Parent Participation

Parent Volunteers

Williamstown has some specialist coaches but the successful running of the weekly meets relies on parent helpers.

 

Williamstown Little Athletics uses a duty roster such that parents can select from a list of duties when they register their kids for the season. Parents must perform a minimum quota of duties for their children to be eligible for the Centre Championships. It is fine to swap duties with other parents. Please make sure you know what duties you have, and when, so that each weekly program runs smoothly. 

Here is further information on  helping out at various events.....

Sprints

Sprints are short running events, from 70 to 400 metres. At the start of a sprint the athletes are placed in a lane one metre behind the line.

The Starter gives three signals:

  1. “On your Marks” – the athlete puts the toes of one foot to the line. The opposite arm is held out in front to help balance

  2. “Set” – the athlete leans forward on the front foot

  3. Gun Sounds – the athlete runs

Under 12 – Under 16 athletes do a crouch start. The runners must stay in their allotted lane for the whole race.

 

Distance Races

Distance races for Little Athletes are 400m U7 – U8, 800 metres (U9 – U16) and 1500 metres (U11 – U16).

The starter gives only two signals to begin a distance race:

  1. “On your Marks”

  2. Gun Sounds

The athletes can’t use a crouch start and do not have to run in set lanes.

You can help at Sprint and Distance Races by:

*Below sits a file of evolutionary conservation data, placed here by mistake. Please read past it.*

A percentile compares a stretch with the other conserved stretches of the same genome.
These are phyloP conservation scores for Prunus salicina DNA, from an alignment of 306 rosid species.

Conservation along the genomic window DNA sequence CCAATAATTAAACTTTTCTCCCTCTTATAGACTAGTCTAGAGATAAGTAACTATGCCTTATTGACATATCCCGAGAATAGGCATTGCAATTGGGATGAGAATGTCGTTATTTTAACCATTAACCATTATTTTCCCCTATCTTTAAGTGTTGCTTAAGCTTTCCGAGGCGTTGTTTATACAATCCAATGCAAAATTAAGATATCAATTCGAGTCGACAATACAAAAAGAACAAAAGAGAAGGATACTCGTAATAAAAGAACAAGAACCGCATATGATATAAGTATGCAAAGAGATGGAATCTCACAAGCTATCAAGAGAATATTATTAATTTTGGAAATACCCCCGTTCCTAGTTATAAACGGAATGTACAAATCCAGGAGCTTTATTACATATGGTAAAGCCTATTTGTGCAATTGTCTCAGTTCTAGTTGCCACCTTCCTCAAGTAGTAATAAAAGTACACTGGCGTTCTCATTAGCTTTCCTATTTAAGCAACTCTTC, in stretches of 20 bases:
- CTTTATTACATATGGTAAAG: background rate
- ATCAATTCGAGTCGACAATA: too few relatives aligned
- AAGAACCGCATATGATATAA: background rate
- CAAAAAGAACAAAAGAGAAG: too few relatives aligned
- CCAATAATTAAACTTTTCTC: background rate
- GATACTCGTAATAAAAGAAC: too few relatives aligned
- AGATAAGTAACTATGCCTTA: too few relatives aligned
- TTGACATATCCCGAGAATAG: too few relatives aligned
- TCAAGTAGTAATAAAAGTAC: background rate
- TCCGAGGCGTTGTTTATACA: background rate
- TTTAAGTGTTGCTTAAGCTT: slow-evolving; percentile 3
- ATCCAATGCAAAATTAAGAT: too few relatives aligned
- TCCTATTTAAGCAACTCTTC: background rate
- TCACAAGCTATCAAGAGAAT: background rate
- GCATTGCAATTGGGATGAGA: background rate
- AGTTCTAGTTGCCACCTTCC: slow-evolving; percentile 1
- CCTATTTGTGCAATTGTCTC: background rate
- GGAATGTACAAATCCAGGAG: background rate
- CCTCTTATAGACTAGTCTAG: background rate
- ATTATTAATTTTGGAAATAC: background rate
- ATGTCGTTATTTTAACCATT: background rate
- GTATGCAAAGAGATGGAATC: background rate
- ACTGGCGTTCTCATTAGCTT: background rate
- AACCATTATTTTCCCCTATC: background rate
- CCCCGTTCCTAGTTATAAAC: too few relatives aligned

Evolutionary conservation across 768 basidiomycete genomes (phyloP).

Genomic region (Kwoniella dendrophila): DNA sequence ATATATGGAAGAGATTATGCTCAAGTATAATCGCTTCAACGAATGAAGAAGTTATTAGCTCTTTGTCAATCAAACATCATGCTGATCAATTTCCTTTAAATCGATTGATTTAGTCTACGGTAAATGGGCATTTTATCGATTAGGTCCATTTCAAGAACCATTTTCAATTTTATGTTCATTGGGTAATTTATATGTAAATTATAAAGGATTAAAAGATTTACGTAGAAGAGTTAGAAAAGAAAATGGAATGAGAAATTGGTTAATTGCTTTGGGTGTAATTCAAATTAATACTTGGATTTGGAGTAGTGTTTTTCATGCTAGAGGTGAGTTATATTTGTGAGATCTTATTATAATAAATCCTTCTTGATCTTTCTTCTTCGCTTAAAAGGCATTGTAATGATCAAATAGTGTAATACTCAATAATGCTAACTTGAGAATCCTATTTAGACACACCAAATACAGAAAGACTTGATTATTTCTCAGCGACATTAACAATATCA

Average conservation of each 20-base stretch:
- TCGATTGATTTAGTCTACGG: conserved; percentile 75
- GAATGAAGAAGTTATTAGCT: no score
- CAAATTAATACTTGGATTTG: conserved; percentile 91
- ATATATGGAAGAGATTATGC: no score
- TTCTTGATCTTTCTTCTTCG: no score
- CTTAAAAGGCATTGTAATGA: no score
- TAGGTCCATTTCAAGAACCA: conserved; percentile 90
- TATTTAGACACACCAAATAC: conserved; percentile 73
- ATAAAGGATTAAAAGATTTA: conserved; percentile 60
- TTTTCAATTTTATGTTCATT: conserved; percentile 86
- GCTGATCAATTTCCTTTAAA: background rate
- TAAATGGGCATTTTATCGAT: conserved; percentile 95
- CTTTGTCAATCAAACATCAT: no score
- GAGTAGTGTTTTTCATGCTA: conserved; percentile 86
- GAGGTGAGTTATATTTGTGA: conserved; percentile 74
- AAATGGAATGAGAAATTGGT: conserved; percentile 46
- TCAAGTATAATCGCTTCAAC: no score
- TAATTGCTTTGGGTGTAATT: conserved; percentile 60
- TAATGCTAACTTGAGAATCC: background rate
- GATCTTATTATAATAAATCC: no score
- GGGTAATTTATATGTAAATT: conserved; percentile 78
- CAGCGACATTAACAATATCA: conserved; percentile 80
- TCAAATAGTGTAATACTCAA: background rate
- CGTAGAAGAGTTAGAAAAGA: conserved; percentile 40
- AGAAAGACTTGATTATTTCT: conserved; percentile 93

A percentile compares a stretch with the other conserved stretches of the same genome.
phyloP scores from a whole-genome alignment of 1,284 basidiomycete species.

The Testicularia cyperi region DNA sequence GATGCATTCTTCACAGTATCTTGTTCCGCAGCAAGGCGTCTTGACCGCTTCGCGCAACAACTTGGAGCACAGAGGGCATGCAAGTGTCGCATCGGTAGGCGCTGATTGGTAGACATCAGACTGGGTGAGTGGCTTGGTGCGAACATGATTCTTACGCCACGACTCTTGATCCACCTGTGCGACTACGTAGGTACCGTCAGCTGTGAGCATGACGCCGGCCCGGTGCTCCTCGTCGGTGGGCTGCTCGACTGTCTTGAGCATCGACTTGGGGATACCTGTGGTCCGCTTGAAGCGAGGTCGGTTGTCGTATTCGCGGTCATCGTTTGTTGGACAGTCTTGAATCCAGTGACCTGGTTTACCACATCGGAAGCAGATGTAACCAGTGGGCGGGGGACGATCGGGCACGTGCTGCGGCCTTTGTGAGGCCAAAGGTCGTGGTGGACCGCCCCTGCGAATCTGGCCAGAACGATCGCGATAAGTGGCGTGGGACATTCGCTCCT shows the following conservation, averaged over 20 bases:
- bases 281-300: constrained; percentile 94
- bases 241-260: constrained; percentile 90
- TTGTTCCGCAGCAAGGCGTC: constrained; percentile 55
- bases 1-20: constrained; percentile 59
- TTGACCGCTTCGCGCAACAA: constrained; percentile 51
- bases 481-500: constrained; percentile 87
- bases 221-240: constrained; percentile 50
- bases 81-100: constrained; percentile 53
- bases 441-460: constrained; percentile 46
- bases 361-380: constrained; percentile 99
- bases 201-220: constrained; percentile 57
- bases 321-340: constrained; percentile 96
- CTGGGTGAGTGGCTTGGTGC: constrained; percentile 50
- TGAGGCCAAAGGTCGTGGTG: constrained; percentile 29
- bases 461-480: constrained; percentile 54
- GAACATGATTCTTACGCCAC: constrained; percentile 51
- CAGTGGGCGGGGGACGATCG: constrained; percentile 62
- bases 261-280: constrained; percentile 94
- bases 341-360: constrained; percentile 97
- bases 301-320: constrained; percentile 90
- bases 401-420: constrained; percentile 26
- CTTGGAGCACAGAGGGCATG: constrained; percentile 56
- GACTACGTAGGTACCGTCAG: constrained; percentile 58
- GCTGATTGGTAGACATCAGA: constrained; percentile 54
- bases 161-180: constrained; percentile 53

• Marshalling athletes at the beginning of the race and placing them behind the start line.

  • Timing the race using electronic timing.

  • Judging the places

  • Marshalling runners after the race and making sure their times are recorded

  • Fire the gun! Do a starters course and become the race starter

 

Hurdles

Hurdle races are sprints with obstacles (hurdles) placed in each lane. Hurdle sizes change with the age group of the athletes. They start at 45cm in height and go up to 76cm. Distances range from 60m to 300m. All hurdle races are run in lanes and the starter gives the same signals as for sprints. Your Little Athlete will need some coaching and practice with low, training hurdles before they try the real thing.

You can help by:

  • Doing the same job as sprints

  • Setting up hurdles

  • Picking up hurdles knocked over by athletes or blown down in the wind

  • Adjusting the height of the hurdles as required

Long Jump

A Long Jump venue consists of a run up (synthetic material at Newport Park) and a sand pit. The athletes run along the run up until they reach the take-off mat (U6 – U11) or board (U12 – U16), jumping from one foot into the sand put. The take-off foot must be on or behind the take-off mat / board. Athletes must land in the pit and walk out of the pit forward of the mark they made on landing.

You can help by:

  • Watch the athlete’s foot doesn’t go over the edge of the mat / board

  • Spiking – marking the spot where the jumper landed. Place a spike with a tape measure attached at the edge of the mark in the pit closest to the take-off area.

  • Measure the jump. Hold the other end of the spikers tape pull tightly over the take-off area and read the measurement. When a mat is used the measurement is taken from the front of the imprint made by the take-off foot. If a board is used the measurements is taken from the edge of the board nearest the pit.

  • Raking the pit after each jump to remove the evidence of the last jump and make it safer for the next jumper.

  • Calling athletes and recording performances.

 

Triple Jump